Identifying Climate Hotspots and Climate Opportunities with Crop Models: Part 4 (Mixed Signals)

In this post, the fourth in the series about the power of crop models to identify climate hotspots and climate opportunities, we consider cases in which we might receive mixed signals in particular areas from the crop models. As we have done previously, for the reader’s convenience, we show below the map that we presented in Part 2, to help us visually identify places discussed in this post.

Figure 1. Productivity Changes in Rainfed Maize in Kenya between 2000 and 2050, based on CNRM GCM and A1B Scenario
ken0_dssat_rainfed_maize_cnr_a1_dssat_yield_change Legend_Excel_yldchg

For the purposes of this post, we will consider two types of mixed signals. The first is the case in which productivity declines for one crop, but increases for another crop. The second comes when the results for a single crop are inconsistent for different climate models (GCMs).

Situation 3: Change in Suitable Crops

An area might be a loser for one crop, and a gainer for another. These might be areas in red or dark orange for maize, that when compared to the same area for other crops, might be blues or greens. For example, areas that become too dry for maize might be great for millet or cowpeas or some other dryland crop. This would suggest a role for extension departments to help farmers become familiar with crops they have not previously cultivated. This would have to be done in conjunction with training on how to cook and serve these crops, since much of the country is subsistence, and households would likely consume at least a portion of what they produce.

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Identifying Climate Hotspots and Climate Opportunities with Crop Models: Part 3 (Focus on Climate Opportunities)

In this post, we pick up where we left off in our case study of rainfed maize for Kenya. In the previous post, we focused on climate hotspots. Here, we focus on climate opportunities. For the reader’s convenience, we show below the map that we presented in Part 2, since the map will also be the focus of the discussion in this post.

Figure 1. Productivity Changes in Rainfed Maize in Kenya between 2000 and 2050, based on CNRM GCM and A1B Scenario
ken0_dssat_rainfed_maize_cnr_a1_dssat_yield_change Legend_Excel_yldchg

Situation 2: Climate Opportunities

Consider the blue areas, any of them. These are areas where maize will grow in the future, but would not in the past. These areas generally come about because of either increased rainfall; or as sometimes happens in higher elevations, the temperatures previously were too cold, but with some warming, the area will become usable for that crop.

Areas that are considered climate opportunities are ones that are potentially exploitable, raising national production and benefiting the farmers who move there. If farmers discover these areas, and land is scarce (i.e., when farm sizes are small and rural population density is high), they will generally have a lot of motivation to move into these areas.

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Bujumbura Launch of East Africa Agriculture and Climate Change Book

RM_2013_Nelson_eaf_cover_frontLast Wednesday (December 11, 2013), the final installation of a 3-volume set studying climate change impacts on agriculture was released during ASARECA’s Second General Assembly held in Bujumbura, Burundi. The book, published by IFPRI, was edited by Michael Waithaka, Timothy S. Thomas, Miriam Kyotalimye, and Gerald Nelson.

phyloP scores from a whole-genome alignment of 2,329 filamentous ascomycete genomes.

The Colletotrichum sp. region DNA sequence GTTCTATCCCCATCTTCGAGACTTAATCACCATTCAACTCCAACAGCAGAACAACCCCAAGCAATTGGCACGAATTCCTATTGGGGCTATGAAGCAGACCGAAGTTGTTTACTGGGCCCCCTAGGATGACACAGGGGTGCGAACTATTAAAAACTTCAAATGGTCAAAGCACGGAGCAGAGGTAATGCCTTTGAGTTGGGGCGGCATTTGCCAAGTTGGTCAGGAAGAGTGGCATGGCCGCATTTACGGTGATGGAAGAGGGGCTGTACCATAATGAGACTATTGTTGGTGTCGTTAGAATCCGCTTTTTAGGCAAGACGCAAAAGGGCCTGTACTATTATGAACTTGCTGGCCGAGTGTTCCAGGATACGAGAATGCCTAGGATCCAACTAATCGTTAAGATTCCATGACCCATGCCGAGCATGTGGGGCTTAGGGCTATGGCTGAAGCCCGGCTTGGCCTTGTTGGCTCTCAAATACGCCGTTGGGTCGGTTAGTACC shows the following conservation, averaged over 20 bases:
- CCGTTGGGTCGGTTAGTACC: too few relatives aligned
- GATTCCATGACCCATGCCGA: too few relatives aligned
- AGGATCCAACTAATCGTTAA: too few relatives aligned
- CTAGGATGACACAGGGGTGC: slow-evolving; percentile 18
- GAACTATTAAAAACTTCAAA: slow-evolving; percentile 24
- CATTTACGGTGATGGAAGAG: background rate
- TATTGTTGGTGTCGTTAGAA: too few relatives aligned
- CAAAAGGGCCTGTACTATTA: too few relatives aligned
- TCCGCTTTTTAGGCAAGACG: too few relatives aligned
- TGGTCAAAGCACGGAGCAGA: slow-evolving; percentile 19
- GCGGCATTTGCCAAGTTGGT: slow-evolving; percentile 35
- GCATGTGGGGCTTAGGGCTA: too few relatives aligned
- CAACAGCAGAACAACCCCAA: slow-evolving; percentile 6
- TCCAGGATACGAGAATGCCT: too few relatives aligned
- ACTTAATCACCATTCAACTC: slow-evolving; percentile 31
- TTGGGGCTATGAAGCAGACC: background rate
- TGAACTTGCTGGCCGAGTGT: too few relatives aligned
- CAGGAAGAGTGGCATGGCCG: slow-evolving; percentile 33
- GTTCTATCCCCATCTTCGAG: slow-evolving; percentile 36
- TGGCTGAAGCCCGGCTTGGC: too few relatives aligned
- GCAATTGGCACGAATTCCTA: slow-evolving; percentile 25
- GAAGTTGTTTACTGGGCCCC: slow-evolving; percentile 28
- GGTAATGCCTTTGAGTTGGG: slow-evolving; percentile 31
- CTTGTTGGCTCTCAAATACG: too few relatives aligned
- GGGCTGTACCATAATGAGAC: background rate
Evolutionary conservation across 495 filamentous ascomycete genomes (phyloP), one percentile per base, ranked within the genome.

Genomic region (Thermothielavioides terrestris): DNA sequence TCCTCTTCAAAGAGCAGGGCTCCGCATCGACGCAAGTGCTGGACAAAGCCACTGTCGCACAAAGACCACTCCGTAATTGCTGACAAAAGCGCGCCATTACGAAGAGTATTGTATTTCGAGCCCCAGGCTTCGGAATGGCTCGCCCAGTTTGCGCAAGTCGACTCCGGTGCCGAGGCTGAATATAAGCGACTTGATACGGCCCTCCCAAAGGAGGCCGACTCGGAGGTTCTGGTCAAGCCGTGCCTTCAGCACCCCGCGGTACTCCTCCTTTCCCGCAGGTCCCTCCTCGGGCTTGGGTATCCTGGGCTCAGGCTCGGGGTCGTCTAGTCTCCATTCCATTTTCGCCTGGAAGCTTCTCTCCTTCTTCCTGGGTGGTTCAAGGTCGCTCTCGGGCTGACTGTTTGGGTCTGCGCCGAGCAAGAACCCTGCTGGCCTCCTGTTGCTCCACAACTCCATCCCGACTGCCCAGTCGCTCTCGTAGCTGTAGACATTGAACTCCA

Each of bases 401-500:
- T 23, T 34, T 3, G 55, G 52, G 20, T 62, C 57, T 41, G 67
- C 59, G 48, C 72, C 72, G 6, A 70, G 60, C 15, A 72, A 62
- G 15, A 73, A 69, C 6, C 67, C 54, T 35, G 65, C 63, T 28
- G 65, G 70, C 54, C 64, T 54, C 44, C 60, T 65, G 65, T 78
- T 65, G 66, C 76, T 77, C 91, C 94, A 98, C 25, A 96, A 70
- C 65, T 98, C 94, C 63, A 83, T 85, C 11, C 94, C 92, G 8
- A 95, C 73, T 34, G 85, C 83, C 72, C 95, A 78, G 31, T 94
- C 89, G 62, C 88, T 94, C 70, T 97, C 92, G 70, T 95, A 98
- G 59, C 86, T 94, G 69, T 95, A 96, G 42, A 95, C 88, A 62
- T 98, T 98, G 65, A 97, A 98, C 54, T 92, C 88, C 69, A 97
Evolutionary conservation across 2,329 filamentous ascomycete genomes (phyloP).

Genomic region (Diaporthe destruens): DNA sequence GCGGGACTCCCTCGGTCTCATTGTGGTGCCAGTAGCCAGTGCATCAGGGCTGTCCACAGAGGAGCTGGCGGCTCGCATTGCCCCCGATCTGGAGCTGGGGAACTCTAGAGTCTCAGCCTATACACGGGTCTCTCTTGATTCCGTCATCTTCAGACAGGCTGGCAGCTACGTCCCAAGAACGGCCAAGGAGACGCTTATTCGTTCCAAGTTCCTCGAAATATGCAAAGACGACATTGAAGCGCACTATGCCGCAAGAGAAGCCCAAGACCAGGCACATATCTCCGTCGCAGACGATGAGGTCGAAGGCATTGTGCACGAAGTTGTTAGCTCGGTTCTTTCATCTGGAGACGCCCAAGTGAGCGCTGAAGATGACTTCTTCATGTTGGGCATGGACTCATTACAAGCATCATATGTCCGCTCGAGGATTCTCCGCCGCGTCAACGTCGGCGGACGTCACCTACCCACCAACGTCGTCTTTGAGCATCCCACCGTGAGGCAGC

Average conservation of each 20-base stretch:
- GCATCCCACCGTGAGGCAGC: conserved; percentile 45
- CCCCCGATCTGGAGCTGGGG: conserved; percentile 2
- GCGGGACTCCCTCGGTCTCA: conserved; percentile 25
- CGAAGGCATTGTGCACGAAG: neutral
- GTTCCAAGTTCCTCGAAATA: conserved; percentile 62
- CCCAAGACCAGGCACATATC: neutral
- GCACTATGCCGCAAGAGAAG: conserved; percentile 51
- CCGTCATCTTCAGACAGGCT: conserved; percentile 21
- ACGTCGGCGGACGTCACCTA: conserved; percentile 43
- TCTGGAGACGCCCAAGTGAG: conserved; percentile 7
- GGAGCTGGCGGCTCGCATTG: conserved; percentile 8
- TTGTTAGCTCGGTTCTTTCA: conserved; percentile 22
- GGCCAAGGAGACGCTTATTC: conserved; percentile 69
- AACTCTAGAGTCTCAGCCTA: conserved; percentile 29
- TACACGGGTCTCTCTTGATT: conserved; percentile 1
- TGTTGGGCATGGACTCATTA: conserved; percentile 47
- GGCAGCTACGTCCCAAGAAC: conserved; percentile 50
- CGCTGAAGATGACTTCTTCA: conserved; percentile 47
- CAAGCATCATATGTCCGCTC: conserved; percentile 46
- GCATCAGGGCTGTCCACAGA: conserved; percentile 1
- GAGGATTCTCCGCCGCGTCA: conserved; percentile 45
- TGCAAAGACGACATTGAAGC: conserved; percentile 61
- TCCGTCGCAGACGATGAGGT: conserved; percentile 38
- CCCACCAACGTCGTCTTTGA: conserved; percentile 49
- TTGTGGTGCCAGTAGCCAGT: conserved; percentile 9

The purpose of the book is to help African policymakers, researchers, NGOs, and donors to better plan and prepare for climate change impacts, national-level studies were recently undertaken that provide spatially-refined analysis of impacts of climate on key crops, along with additional analysis that consider global trends and other factors that are changing with the climate, including GDP, population, and agricultural technology development and use. Judging by the enthusiastic reception (200 copies of the book were handed out in 90 minutes), it is one that meets a great need and addresses a serious gap in knowledge.

In the book, the authors used two approaches to study the impact of climate change on agriculture. The first was to apply the DSSAT crop modeling software to climate model data, to see how crop yields of major crops would be impacted by climate change, not accounting for technological change or adaptation. The second was to use a large global partial equilibrium model focusing on food and agriculture, IMPACT, to take into account population and GDP growth on demand, as well as to consider the supply response, as impacted by climate change and also technological change.

Readers interested in downloading one of the chapters or the entire book can find it on the IFPRI website.

Identifying Climate Hotspots and Climate Opportunities with Crop Models: Part 2 (Focus on Climate Hotspots)

In the previous post, we identified studies that we have done that used crop models together with climate models. Here, as promised, we do a brief case study to demonstrate the power of this method to help researchers and policymakers identify specific geographic areas as climate hotpots (areas where productivity declines are projected to be great) and climate opportunities (areas where a crop could not previously grow, but will under climate change; or areas with great yield improvements).